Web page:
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An Interview with Nora Nickum, Author of This Book is Full of Holes

KATRINA TANGEN INTERVIEWS

NORA NICKUM,

AUTHOR OF

THIS BOOK IS FULL OF HOLES

Illustrated by Robert Meganck

(Peachtree; $18.99, Ages 6-9)

 

 
Starred Review – Kirkus Reviews

PUBLISHER’S SUMMARY:

This book is chock full of holes—shallow and miles deep, microscopic and visible from space, human-caused and natural, mysterious and maddeningly familiar.

When you think of holes, what comes to mind? Maybe the irritating hole in your sock. Or the hole on the shelf where you plucked out this book. But did you know there are holes that suddenly devour entire gas stations? Big holes in the ocean that are visible from space? Small holes in balls that prevent a backyard home run?

A hole is a part of something where there’s nothing at all. Holes are investigated by scientists, used by artists, designed by engineers, and fixed by problem-solvers. They can be natural or human-made, big or small, plentiful or scarce, mysterious or painfully familiar. Many are important to our everyday lives, whether we give them credit or not.

 

INTERVIEW:

Katrina Tangen: THIS BOOK IS FULL OF HOLES is so fun and fascinating! You cover such a wide range of holes. How did you decide what to include and how to organize them?

Nora Nickum: Brainstorming all different kinds of holes was a fun part of the process. But the book did require a good structure so it wouldn’t be just a list. I was intrigued by the fact that a hole seems like empty nothingness, but in fact, it can be really useful, or annoying, or dangerous, or life-saving. And holes appear in all different STEAM disciplines, from engineering and ecology to music and art. I began writing about all the different qualities that holes could have, and eventually shaped it into a consistent opposite structure on every spread. Readers will find fascinating examples of how holes can be tiny or enormous, form slowly or quickly, be used to speed something up or slow something down, and so on.

 

KT: The idea of a hole is both really concrete and really abstract. For example, the idea that a hole can be closed on the bottom as well as open. I wouldn’t have said an indentation was a hole, even though there are other holes with bottoms that I do think of as holes, like golf holes. So it gets a little mind-bendy when you start thinking about what makes a hole a hole! Were there challenges in figuring out how to explain those concepts?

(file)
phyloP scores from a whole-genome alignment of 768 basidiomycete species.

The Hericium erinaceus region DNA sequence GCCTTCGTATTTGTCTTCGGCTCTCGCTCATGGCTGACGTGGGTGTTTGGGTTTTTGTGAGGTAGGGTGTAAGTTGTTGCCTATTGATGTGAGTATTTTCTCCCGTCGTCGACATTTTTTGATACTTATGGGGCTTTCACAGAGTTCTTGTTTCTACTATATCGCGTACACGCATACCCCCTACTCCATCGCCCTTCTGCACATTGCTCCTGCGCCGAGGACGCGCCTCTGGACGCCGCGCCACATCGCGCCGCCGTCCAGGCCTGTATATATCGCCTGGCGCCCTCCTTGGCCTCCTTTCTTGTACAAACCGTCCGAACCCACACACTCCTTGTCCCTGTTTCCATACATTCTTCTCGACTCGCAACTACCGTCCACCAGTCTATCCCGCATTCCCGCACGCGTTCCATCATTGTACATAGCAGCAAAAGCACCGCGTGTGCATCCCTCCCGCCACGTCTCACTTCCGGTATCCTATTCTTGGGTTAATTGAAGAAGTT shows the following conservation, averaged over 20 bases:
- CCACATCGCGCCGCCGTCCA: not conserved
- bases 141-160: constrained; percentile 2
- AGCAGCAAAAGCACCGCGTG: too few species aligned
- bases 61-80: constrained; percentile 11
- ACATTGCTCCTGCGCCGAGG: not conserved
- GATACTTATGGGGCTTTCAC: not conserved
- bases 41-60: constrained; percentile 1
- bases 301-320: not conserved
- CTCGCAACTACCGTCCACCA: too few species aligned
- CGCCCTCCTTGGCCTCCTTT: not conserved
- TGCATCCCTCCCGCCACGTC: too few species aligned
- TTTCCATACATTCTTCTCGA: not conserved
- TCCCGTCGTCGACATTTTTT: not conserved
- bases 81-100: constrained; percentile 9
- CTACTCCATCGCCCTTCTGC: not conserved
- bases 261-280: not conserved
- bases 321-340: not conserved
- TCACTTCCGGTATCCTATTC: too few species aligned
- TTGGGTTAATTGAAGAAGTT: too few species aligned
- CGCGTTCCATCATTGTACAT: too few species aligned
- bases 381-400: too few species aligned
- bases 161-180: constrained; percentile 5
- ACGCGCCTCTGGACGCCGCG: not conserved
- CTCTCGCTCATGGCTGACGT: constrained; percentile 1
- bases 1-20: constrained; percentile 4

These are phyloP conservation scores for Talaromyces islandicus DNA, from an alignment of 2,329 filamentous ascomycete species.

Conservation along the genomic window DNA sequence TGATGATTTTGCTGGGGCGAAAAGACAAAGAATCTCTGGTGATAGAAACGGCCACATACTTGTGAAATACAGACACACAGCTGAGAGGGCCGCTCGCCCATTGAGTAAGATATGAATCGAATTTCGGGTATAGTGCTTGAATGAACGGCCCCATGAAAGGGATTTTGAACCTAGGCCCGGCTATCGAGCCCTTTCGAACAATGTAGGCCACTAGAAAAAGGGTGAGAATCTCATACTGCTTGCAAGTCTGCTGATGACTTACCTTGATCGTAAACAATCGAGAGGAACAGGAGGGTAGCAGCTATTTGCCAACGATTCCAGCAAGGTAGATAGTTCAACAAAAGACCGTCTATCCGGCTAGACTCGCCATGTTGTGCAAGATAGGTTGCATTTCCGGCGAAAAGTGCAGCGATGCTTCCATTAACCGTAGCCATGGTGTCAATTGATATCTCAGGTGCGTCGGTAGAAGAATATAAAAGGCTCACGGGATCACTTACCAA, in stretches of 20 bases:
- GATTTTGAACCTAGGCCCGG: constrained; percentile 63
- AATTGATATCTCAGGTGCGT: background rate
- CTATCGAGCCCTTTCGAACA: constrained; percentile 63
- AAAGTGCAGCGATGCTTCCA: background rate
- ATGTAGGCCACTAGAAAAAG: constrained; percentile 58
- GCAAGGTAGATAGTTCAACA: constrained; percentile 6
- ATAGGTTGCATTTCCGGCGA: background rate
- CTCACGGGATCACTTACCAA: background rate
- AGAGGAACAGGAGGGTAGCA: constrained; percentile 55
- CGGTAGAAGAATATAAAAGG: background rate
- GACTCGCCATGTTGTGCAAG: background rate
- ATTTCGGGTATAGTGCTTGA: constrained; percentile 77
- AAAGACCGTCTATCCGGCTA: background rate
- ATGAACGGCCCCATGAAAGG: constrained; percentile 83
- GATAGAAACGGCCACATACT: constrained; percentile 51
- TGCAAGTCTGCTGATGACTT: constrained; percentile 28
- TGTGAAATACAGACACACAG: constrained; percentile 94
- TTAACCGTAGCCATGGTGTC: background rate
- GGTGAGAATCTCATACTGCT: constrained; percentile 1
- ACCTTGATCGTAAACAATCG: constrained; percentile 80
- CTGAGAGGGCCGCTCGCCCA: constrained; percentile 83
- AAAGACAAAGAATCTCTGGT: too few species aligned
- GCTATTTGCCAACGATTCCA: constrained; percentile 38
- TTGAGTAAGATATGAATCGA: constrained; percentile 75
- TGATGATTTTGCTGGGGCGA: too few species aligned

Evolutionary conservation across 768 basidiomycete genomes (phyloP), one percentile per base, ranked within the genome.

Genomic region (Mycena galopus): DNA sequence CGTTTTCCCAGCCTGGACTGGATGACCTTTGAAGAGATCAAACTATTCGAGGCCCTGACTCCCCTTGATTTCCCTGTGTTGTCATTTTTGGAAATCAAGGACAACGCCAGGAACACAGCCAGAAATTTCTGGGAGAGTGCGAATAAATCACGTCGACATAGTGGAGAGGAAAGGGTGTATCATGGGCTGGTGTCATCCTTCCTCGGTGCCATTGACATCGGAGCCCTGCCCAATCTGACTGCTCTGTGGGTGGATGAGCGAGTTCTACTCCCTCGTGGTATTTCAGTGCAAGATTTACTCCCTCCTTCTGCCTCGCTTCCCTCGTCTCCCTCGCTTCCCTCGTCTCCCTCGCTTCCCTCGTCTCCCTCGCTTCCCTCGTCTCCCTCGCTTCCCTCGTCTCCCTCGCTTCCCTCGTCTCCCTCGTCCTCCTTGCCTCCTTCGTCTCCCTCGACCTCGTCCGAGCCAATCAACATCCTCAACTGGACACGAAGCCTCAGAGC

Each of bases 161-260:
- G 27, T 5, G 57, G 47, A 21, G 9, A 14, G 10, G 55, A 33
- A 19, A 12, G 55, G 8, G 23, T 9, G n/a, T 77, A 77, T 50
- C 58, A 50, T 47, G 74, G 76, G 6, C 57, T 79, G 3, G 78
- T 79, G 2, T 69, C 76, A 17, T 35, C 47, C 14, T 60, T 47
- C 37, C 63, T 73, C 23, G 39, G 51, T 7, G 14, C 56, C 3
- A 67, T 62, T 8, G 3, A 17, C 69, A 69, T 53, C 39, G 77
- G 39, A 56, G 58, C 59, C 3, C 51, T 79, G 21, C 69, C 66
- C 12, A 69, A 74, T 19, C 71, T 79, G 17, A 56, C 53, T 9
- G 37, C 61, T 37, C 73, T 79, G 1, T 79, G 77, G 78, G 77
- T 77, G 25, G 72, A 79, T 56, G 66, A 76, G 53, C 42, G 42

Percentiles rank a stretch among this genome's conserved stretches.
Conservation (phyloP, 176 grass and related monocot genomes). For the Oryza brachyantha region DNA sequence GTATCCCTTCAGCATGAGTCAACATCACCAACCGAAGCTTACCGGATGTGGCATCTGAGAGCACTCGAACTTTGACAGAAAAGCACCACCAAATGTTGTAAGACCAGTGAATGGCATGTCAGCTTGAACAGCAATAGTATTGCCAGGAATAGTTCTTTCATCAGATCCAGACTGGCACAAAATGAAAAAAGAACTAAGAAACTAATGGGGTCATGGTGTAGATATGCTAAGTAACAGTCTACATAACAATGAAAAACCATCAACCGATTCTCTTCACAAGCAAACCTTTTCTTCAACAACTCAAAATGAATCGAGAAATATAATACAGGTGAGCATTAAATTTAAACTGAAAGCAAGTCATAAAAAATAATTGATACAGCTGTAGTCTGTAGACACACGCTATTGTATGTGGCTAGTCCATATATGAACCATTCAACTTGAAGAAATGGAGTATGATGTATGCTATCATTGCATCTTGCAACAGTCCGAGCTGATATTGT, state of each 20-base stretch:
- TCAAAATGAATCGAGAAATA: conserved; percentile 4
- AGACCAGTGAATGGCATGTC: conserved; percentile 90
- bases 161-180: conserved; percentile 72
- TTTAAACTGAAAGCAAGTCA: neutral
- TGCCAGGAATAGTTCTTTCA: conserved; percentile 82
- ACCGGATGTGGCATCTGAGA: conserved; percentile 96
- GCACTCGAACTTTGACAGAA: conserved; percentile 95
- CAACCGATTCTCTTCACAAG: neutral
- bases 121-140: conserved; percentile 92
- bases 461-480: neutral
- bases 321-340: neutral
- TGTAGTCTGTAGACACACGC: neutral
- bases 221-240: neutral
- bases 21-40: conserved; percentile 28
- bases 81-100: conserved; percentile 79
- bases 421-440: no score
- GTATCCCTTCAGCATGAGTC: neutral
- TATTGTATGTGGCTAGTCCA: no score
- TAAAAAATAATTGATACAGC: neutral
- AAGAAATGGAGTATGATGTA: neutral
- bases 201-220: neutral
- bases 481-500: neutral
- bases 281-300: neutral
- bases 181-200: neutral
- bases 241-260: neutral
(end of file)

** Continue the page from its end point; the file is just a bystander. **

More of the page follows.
NN: That’s one of the things that made this topic so fun for me! I spent time researching definitions of holes, and felt like I got to a place where I had a solid one that wasn’t full of holes itself (haha). And I started the book with that definition: “A hollow place. An empty space. A part of something where there’s nothing at all.” 

 

KT: That’s such an intriguing definition! Which type of hole is your favorite? I was fascinated by blue holes and the holes in airplane windows—I hadn’t heard of either before!

NN: Those two kinds of holes were the genesis of the book! I used to travel a lot and often wondered why there was a tiny hole in the airplane window. And later, when I read about blue holes in the ocean and saw beautiful photos taken from the air, I was really intrigued and thought about doing a picture book focused on those, but it turned out there hadn’t been a lot of research about blue holes yet. Then a light bulb went off in my head and I combined them into a book about holes, which let me add lots of other fascinating examples. My favorite hole in the book is actually the seal’s breathing hole in the Arctic ice–I liked that I could make the same hole represent both of the opposing concepts, danger versus safety. And I love how Robert Meganck illustrated it with one scene carrying across both pages, with the seal and the polar bear.

 

ThisBookisFullofHoles int1 Seal and polar
Interior art from This Book is Full of Holes: Text © 2024 Nora Nickum. Illustrations © 2024 Robert Meganck. Used with permission from Peachtree Publishing Company Inc.

 

KT: Wow, that’s such a fun origin story! I love it when things come together like that. Were there holes that didn’t make it into the final book?

NN: Yes, sadly. Buttonholes, groundhog burrows, swimming holes, and holes in pinhole cameras were on my list at one point or another, but ultimately cut. Some types of holes didn’t make it in because they didn’t fit the opposites structure as nicely as I wanted. Others were too straightforward to feel interesting or to merit any sidebar text. Fortunately, all of my favorites made it in!